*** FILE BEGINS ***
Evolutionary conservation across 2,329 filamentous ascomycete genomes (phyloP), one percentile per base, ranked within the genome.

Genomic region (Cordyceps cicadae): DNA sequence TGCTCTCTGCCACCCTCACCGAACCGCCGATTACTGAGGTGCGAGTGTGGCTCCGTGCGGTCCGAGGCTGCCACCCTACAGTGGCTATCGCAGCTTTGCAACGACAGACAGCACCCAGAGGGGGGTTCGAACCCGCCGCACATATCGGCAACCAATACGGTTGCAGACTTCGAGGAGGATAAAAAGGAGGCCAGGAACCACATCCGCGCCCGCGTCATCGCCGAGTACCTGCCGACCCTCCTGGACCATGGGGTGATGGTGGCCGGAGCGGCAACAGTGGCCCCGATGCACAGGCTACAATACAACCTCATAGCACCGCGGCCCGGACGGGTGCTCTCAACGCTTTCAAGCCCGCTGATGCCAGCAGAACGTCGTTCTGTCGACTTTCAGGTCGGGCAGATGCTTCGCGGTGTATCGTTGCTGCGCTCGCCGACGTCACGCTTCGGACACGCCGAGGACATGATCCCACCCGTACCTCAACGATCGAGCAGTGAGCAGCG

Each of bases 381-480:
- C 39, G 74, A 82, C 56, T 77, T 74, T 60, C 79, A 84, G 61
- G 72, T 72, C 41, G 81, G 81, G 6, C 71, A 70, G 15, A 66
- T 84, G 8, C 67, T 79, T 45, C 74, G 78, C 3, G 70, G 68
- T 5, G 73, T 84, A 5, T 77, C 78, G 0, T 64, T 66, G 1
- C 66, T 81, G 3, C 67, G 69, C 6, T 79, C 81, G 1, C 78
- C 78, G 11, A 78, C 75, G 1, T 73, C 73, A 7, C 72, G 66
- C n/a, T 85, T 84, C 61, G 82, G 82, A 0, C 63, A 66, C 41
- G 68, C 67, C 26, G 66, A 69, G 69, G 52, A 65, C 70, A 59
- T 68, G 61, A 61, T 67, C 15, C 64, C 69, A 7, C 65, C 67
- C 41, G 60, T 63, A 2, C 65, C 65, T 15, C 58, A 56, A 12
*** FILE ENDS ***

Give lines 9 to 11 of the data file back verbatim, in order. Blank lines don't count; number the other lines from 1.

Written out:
- C 78, G 11, A 78, C 75, G 1, T 73, C 73, A 7, C 72, G 66
- C n/a, T 85, T 84, C 61, G 82, G 82, A 0, C 63, A 66, C 41
- G 68, C 67, C 26, G 66, A 69, G 69, G 52, A 65, C 70, A 59